She was a yare ship.
She sailed beautifully across the water, sliding through it like a ballerina on a stage. Never was she used for her true potential, always floating around in the shallow end, always looking longingly out to the vast ocean so blue.
She was cleaned, she was varnished, she was kept to be a trinket. She never learned her true value, her true potential, her true capabilities, despite being made to show her capabilities as a sideshow attraction.
She wanted, oh, she wanted to sail the ocean, ford seas, having the adventure her closeted life never allowed her to have. The anchor weighing her down, the captains never realizing her potential, never allowing her to learn hers.
She was a yare ship.
But she might as well have been kindling, for all she was made to be.
When the great storm tore her away from the moorings, the anchor no longer weighing her down, the captains left behind at the quay, wondering what did they ever do wrong, what didn’t they do for that beautiful ship, kept so carefully, so closeted, not even put to work, not used for the purpose she was made for.
What did they do wrong?
Where did they go wrong?
The ship wasn’t ready for her purpose. They simply HAD to protect her, smother her, or she will be wrecked, won’t she?
They loved her so much, they didn’t want her to see the vast blue ocean, attractive, but with lurking dangers underneath until she was of the appropriate age.
Of the appropriate age. Who decides that? Should the ship be kept at dock all the time, never preparing her for the storms that are part and parcel of life at sea?
The vast blue ocean wasn’t as blue and inviting as the beautiful little ship always saw when she looked longingly from the dock. It was black, frightening, choppy waves beating against her hull, high enough to wet her deck. Sharp rocks tore at her, limpets clung to her, her once lovely, carefree self, was once again, weighed down, even heavier this time, her beautiful visage spoilt.
Yet she went on, wanting the loving arms of the captains caring for her once more. But she went on, wanting to see the ocean, which, despite failing her naive expectations, offered her the freedom and allowed her to gain seafaring knowledge, which was no less exciting than the prospect of freedom was at first to her.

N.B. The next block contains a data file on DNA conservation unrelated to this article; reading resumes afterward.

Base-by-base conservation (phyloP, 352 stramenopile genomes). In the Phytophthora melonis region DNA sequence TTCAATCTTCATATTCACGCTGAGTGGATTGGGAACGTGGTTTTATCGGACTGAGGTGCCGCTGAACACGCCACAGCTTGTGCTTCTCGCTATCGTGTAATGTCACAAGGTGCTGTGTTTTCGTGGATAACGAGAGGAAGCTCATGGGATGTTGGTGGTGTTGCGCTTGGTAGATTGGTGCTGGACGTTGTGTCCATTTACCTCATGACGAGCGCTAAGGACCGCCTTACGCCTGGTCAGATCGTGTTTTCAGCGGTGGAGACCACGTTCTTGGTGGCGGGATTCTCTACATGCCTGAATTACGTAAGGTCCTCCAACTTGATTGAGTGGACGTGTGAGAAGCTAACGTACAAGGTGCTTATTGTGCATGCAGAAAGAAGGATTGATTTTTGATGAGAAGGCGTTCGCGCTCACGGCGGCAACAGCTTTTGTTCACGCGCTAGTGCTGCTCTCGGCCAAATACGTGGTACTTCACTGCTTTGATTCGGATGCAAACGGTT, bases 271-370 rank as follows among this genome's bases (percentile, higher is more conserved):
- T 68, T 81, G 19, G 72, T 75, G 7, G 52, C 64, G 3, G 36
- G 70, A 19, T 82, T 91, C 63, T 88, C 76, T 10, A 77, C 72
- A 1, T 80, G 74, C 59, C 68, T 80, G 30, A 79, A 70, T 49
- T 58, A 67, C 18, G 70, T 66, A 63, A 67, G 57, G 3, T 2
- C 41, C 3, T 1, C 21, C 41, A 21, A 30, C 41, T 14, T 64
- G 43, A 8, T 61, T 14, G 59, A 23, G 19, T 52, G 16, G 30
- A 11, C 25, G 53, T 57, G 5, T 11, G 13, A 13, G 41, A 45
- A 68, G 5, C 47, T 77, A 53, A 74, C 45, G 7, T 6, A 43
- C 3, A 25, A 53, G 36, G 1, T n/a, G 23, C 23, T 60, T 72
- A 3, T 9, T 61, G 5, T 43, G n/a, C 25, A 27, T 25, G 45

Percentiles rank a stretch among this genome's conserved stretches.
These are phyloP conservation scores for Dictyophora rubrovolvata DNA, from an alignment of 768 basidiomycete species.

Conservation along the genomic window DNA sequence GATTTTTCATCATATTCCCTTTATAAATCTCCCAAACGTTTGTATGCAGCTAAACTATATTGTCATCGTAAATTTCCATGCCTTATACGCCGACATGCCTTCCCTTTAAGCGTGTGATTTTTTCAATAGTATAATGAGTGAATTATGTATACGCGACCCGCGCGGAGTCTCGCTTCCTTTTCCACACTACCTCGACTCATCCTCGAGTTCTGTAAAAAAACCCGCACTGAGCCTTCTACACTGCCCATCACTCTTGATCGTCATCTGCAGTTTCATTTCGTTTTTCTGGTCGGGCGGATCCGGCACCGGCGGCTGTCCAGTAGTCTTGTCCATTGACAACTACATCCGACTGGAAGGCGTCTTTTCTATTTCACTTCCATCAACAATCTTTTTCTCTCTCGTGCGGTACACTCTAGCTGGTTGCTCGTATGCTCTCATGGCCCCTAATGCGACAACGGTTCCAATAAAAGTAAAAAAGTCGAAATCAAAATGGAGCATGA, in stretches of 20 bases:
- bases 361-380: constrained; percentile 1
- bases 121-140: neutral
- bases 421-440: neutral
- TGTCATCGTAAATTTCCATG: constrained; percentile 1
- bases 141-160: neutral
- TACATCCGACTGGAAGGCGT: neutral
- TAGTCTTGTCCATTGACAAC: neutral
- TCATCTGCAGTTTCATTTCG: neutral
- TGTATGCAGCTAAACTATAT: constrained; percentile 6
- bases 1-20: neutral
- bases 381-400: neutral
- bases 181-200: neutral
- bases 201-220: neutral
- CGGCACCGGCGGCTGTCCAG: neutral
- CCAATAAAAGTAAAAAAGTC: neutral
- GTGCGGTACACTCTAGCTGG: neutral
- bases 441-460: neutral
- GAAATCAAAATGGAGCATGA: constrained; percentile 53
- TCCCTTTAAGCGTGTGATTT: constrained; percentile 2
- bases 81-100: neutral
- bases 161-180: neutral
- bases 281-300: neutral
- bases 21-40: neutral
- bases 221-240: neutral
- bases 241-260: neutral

She had a tough time, oh, she had a tough time. She appealed to the GREAT CAPTAIN, beseeched him to help her find her moorings once more, but in HIS wisdom, the GREAT CAPTAIN prolonged the little, battered ship’s journey, wanting her to really learn what life at sea is actually like, and thus learning her potential, fulfilling her capabilities.
The GREAT CAPTAIN was at helm. HE will steer the little ship and lead her back to her moorings in time.
The little ship felt safe. She was proud of her seafaring knowledge, wanting to show her captains of old what she was capable of now that she had gained some knowledge at sea.
Soon, the little ship somehow found herself in familiar waters. She sped up, excited at the thought of seeing her dear captains again. She reached and docked, preparing to be engulfed in the loving arms of the captains again.
But she wasn’t prepared for what she saw.
The pure disappointment showing so clearly on their visages.
What happened to their cherished ship? Why were the sails torn? Why was the hull broken? Why was the beautifully painted masthead faded? Why was their once beautiful, sleek little ship, now returning broken, bruised, battered? Why? Why? Why???
She wasn’t their cherished little ship anymore. She was broken. She was old now.
They tried to patch her up the best they could, but lost all hope upon her. They appealed to the GREAT CAPTAIN for assurance, for answers, but neglected to heed HIS answer that was staring right back at them. That the little ship is learning to navigate the waters of the ocean that will be a part of the rest of her life, that the little ship is not a sideshow trinket, that the little ship has a purpose.
All they saw was that broken, battered, ugly little ship. Which was of no use to them. The captains sadly went off, leaving the little ship to her fate. In their opinion, she might as well be wrecked upon the next storm. She was too old to be loved.
The little ship was heartbroken. She wanted to do exactly that, throw herself upon some rocks. Because to her, if the captains see no use in her, what was her purpose being there anymore? She waited for the next storm.
It came. The storm came with its black waters and choppy waves. The little ship set out, throwing a last sad longing glance, but the glance was directed to the familiar moorings of the well loved quay. She doesn’t fit in the beautiful quay anymore. Resolutely, she set out towards some rocks.
Just as she was about to wreck herself, she felt a soft caress directing her away from what she was about to do. The soft touch at her helm guiding her, pointing her towards a long path she couldn’t see the end of.
Then she heard the words;
FEAR NOT, LITTLE SHIP OF MINE, FOR I SHALL GUIDE YOU FOR AS LONG AS YOU WILL NEED TO FIND YOUR PURPOSE ALONG THE PATH OF LIFE, AND I SHALL BE WITH YOU TILL YOU FIND YOUR ETERNAL BERTH. FEAR NOT, MY LITTLE SHIP, FOR I SHALL GUIDE YOU.
The little ship was awed and humbled. She complied. She loved her captains and realized that they do love her, albeit they don’t understand her most of the time. With a loving thought towards her captains of yore, she set out once again, without fear, for she knew that capable hands will be guiding her towards fulfilling her purpose.
The GREAT CAPTAIN was at helm.
All is well.
27 November 2013
The Little Ship: A Short Tale by Serendipity is licensed under a Creative Commons Attribution-NonCommercial-NoDerivatives 4.0 International License.
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